Everyone knows it’s a dog’s job to keep unwanted visitors out of the yard, but sometimes it’s a visitor you don’t expect.
When Michelle Hobden ducked back to her Douglas Street home to pick up her daughter’s thongs, she heard the family dogs barking and tried to quieten them because her husband was on night shift.
When they continued barking, she went around to the backyard to investigate and discovered a koala had taken up residence.
“I was a little panicked as the dogs were trying to get at it, the kids were amazed and I was scared of the koala,” Michelle said.
Michelle said the koala was on their back fence, near a gum tree, and jumped from the fence to a support pole of the trampoline’s safety net.
She tried to coax the koala down with gum leaves and water but the dogs spooked the koala and she went back up the pole and then headed across the trampoline.
“I rang everyone I could think of to come help rescue her. I eventually had to wake my partner to move the dogs away and Martine [Moran from WIRES] came to the house and rescued her,” Michelle said.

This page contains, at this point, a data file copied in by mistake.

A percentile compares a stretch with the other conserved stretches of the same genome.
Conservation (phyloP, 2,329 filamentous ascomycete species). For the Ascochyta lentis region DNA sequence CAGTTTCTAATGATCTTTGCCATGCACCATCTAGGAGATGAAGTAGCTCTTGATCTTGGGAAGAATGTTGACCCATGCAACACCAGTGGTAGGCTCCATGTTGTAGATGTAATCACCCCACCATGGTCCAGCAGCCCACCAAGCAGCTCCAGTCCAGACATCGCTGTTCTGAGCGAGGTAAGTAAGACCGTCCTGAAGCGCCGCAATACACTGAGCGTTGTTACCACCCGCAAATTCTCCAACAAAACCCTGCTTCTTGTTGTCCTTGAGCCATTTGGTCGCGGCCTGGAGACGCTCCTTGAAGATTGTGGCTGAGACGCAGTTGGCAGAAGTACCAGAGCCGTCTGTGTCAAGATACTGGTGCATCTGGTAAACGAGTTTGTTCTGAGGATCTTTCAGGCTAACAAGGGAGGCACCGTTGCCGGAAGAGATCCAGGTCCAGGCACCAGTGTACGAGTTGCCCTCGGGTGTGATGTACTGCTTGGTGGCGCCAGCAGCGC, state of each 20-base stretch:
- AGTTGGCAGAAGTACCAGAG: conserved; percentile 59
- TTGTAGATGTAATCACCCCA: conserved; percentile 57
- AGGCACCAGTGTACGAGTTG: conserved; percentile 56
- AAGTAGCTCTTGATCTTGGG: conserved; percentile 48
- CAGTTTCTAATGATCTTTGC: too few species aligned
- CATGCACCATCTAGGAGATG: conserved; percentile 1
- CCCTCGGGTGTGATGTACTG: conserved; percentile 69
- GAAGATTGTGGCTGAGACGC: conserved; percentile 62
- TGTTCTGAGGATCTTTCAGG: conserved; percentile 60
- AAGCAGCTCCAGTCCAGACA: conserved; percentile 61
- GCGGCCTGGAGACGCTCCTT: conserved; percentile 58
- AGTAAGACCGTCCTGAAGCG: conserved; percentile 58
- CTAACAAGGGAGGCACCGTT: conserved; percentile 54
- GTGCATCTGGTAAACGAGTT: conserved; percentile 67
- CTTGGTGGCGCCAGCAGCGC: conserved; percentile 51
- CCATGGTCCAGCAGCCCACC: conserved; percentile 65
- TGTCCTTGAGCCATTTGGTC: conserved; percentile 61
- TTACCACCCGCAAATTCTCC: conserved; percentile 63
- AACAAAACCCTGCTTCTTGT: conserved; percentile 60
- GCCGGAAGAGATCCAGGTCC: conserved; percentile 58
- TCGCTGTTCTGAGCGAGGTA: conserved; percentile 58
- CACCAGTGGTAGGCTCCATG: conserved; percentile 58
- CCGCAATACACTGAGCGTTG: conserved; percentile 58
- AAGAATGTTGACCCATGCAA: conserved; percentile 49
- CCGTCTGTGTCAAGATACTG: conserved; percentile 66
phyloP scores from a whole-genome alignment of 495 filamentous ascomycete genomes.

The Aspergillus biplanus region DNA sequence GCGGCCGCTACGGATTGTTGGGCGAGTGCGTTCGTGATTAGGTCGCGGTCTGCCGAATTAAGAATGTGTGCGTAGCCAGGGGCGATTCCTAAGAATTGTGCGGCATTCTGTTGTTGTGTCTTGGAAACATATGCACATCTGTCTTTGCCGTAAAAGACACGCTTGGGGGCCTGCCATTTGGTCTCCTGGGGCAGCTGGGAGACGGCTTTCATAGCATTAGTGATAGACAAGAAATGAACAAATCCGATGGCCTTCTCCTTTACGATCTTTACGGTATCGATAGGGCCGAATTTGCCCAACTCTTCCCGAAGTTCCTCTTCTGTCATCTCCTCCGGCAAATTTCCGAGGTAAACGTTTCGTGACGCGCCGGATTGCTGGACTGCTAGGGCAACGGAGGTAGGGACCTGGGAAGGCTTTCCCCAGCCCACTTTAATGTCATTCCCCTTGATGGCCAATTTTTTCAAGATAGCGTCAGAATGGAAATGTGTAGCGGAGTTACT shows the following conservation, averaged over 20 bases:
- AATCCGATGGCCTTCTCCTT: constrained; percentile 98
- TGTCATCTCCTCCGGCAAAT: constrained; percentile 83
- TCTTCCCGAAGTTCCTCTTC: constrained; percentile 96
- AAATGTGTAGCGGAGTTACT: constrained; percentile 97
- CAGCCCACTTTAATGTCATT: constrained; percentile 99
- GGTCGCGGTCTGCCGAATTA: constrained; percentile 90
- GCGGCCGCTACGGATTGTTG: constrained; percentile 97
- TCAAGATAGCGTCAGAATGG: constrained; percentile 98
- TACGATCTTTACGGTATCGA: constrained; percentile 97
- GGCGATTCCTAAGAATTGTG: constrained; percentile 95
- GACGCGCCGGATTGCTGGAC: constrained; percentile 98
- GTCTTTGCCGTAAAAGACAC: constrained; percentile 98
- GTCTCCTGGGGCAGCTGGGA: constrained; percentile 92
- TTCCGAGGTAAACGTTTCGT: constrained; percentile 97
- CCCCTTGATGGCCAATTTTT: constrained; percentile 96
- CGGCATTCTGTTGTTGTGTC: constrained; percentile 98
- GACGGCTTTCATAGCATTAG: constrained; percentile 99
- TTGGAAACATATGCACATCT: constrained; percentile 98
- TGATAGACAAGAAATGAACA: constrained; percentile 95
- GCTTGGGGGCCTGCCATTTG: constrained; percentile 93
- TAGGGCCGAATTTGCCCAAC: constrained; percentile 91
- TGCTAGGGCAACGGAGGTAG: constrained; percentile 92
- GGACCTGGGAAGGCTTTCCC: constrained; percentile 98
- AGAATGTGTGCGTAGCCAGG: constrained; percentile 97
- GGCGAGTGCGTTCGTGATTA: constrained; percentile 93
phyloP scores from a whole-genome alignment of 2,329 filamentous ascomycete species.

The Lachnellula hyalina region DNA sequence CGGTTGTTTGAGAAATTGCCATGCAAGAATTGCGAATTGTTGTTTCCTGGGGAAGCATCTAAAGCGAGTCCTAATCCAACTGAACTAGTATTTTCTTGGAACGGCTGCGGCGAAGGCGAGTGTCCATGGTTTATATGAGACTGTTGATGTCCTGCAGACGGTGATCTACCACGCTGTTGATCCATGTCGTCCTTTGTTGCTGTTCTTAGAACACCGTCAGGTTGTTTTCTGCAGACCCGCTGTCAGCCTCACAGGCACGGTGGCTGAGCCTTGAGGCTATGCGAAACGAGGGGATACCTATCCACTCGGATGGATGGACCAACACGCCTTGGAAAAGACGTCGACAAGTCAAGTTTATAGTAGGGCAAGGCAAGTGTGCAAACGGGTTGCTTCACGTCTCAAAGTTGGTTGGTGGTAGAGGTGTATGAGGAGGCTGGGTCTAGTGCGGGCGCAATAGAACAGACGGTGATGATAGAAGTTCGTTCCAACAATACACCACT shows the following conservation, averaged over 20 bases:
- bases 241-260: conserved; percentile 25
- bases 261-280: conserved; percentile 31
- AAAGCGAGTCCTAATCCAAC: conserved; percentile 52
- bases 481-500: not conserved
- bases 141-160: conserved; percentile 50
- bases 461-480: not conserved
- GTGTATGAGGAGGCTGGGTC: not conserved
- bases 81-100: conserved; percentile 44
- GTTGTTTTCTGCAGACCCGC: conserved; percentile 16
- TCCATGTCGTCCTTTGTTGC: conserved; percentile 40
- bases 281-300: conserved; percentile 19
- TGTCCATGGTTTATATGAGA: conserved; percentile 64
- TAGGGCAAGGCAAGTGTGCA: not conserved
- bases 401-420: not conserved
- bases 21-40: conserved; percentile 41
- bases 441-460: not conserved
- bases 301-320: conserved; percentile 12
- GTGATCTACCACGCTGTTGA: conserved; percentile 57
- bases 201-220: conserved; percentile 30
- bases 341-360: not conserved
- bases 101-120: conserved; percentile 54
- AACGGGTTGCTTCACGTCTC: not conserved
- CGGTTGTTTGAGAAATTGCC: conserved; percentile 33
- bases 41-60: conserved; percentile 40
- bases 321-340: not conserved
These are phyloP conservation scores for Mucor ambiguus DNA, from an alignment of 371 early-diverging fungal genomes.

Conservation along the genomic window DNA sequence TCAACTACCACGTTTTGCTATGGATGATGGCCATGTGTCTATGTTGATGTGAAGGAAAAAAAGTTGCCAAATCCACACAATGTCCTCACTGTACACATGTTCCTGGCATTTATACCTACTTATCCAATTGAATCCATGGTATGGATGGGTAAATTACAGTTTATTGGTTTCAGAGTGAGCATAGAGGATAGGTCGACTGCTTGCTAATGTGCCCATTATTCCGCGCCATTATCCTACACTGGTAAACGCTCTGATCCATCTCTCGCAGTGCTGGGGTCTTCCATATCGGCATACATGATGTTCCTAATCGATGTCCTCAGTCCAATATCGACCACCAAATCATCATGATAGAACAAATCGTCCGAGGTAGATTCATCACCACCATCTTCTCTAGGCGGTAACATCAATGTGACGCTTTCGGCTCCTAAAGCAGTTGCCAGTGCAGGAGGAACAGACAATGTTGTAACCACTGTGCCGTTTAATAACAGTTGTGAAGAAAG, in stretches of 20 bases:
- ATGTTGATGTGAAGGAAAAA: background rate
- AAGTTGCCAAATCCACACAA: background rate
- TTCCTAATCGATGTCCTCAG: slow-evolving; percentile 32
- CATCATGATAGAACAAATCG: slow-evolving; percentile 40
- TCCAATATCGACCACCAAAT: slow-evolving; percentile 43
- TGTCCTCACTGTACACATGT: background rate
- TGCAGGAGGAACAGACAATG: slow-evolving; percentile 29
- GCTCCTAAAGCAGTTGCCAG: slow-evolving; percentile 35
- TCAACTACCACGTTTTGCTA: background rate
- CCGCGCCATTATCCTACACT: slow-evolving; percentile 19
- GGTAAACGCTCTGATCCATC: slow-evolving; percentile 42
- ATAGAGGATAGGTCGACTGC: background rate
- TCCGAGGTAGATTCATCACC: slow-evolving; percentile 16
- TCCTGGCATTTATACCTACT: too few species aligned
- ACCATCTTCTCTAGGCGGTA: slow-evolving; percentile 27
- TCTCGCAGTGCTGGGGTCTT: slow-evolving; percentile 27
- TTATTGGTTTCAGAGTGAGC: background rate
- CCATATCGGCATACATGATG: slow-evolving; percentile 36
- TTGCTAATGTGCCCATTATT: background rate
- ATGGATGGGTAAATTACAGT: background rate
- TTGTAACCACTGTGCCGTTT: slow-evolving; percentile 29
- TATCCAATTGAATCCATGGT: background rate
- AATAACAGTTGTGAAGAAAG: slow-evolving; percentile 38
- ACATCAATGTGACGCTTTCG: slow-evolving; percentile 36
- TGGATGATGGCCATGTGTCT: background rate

Martine said the female koala was in her care and was eating well.
“It had a sore eye and I took it over to the Tamworth Veterinary Clinic and they’ve done a chlamydia test on her but the results haven’t come back yet,” she said.
“They did an ultrasound of her bladder and her bladder was bit thickened and she’s very, very thirsty, which is another indicator of chlamydia.
“There was no cyst visible when they did the ultrasound and her eye has improved.”
The koala started a round of antibiotics on Friday which Martine said would help even if her chlamydia test results turned out to be negative.
“She’s healthy in every form except for the thickened bladder,” she said.
“Just because they’ve got a sore eye, it doesn’t mean they’ve got chlamydia and they’re going to be put down.”
Martine said it was a good idea for people to look koalas over when they see them to check if they have any indicators of chlamydia such as a dirty bottom or issues with their eyes.
The volunteer said if a koala has chlamydia, it has a better chance of survival if it’s brought in early for treatment.
“That’s a good thing if you can pick them up fast…Much greater chance of a positive result,” she said.
Martine said a number of koalas in care would soon be ready for release but she was waiting until the weather cooled down because the high heat stresses koalas.
The WIRES volunteer said it was a good idea for the community to put out water for animals during the summer season.